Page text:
It seems to me that the citizens of the world are divided into three groups when it comes to bacon:
- Those who eschew it for religious reasons.
- Those who love it madly, deeply, unreservedly and unashamedly.
- Those who fear it.
The groups are not completely exclusive of each other of course. Strange though it may seem, some of those in the second group also belong to the third group – and how sad is that?
There are many things about bacon that can be a source of anxiety for those who are susceptible. There is the kidney-destroying salt used in curing, the potentially carcinogenic smoking process, the worrying preservatives – some ‘germs’, maybe, in spite of that salt, smoke, and chemicals. Most of all there is the FAT. Fat gives flavour of course, but we are talking here about fear, not flavour. Supermarket bacon can now be found which has so little fat it looks like oval slices of uniformly pale pink luncheon meat, and tastes about as delicious. Bacon so low fat it might as well be rhubarb.
How refreshing to go back to the days when bacon was loved for its fat – the days when every drop of it was saved to add flavour to another dish. How marvelous to find an author who positively glories in bacon fat – and the author of a book on salads too. The book is called Two hundred recipes for making salads with thirty recipes for dressings and sauces, (Olive Hulse, 1910). This author is so fearless she is even able to refer to it as ‘grease’- a word not normally welcomed in the modern kitchen in any context.
“One can always rely on the best quality of olive oil for salads, but there are those who prefer the flavor of smoked bacon fat. This is particularly true of people living in hot climates.”
The author particularly likes it with Dandelion Salad.
First remove all dead leaves and root, and wash thoroughly. Take a small handful at a time, shake free from water, and cut up fine into a mixing bowl. When all is used – have enough to make about two quarts when tossed lightly into a bowl – sprinkle over one teaspoonful of salt, one of sugar, and a pinch of mustard. Have ready as much fat bacon cut into bits as will fill a small teacup, fry to a light brown; remove the bacon and into the hot grease mince a small onion, if onion flavor is not objectionable; fry lightly; then add to the hot grease, one-half cup mild vinegar, and pour it over the dandelions and mix well. Garnish with hard-boiled eggs sliced, and serve at once.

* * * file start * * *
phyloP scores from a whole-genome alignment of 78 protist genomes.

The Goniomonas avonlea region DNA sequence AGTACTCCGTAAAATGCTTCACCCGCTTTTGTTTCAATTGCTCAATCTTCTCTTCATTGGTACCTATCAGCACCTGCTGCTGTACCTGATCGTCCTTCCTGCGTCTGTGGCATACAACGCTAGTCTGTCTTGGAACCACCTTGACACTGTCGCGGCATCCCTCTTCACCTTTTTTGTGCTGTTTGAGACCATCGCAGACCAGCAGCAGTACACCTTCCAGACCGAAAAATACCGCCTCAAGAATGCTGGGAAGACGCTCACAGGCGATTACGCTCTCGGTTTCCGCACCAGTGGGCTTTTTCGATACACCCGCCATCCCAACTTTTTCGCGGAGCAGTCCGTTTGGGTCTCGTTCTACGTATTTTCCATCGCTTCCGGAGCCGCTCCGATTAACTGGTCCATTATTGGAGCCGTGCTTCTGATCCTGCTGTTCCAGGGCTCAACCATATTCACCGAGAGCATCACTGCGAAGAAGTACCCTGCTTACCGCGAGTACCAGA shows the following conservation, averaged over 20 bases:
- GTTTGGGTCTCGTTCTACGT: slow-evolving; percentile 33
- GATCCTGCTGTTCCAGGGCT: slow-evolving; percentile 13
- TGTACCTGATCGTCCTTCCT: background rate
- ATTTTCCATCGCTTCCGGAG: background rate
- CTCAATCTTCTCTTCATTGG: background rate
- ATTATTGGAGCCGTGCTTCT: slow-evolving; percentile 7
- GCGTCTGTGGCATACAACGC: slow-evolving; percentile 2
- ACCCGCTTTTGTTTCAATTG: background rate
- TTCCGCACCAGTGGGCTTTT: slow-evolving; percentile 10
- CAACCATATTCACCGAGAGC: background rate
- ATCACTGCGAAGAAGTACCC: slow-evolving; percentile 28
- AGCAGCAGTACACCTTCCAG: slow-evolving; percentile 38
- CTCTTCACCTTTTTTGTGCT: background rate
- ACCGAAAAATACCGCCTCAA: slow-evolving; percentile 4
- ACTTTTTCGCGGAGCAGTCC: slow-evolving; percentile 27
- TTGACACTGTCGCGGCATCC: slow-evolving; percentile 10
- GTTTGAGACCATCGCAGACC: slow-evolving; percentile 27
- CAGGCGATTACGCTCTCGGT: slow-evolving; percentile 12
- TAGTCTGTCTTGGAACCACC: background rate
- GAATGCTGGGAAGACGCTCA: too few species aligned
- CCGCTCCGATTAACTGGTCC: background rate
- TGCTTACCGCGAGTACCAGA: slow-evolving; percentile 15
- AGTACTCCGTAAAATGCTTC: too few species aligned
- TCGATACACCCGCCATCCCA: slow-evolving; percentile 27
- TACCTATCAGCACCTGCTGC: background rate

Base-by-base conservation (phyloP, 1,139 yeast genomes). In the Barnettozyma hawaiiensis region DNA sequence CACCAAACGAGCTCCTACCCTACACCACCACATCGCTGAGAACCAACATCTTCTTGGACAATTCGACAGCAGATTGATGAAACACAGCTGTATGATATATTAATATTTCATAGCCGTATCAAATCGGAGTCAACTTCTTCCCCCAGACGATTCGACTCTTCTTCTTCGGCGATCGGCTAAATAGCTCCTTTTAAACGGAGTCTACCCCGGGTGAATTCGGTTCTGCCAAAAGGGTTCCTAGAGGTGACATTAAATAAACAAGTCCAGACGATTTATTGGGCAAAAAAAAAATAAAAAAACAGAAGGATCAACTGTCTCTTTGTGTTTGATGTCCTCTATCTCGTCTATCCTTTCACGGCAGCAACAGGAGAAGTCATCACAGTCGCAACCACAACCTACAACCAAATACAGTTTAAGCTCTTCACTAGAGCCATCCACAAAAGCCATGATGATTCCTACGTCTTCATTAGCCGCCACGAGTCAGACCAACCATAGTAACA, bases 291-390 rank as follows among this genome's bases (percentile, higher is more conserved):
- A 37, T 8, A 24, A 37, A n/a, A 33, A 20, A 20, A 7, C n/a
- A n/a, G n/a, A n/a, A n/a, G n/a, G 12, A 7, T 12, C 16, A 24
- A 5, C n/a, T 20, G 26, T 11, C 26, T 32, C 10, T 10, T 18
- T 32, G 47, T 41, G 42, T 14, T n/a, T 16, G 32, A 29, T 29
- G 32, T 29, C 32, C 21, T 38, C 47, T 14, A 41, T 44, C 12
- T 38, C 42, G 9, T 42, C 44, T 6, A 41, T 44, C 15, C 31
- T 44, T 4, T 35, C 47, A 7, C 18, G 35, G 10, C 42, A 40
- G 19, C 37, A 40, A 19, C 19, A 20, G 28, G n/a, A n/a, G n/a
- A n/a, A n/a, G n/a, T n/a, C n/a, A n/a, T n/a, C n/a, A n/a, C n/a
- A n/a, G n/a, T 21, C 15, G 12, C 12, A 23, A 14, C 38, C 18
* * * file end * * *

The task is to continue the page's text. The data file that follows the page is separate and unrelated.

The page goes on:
And here is another version of bacon dressing – a proudly, fearlessly named sauce that can be “thinned” with …… cream!
Bacon Fat Sauce.
Heat five tablespoons of strained bacon or ham fat in a saucepan: add two tablespoonfuls of flour and stir to a smooth paste. Add one-eighth of a teaspoonful of paprika and one-third of a cup of vinegar diluted with one cup of boiling water, stirring constantly. When the sauce begins to boil, remove to the side of the range, and beat in two yolks of eggs. Add more salt if necessary. Do not allow the sauce to boil after the eggs are added. Chill thoroughly and serve with spinach or dandelion, endive or lettuce. The sauce may be thinned with cream if too thick.
Quotation for the Day.
We plan, we toil, we suffer -- in the hope of what? A camel-load of idol's eyes? The title deeds of Radio City? The empire of Asia? A trip to the moon? No, no, no, no. Simply to wake up just in time to smell coffee and bacon and eggs. And, again I cry, how rarely it happens! But when it does happen -- then what a moment, what a morning, what a delight!
J. B. Priestley, (1894-1984)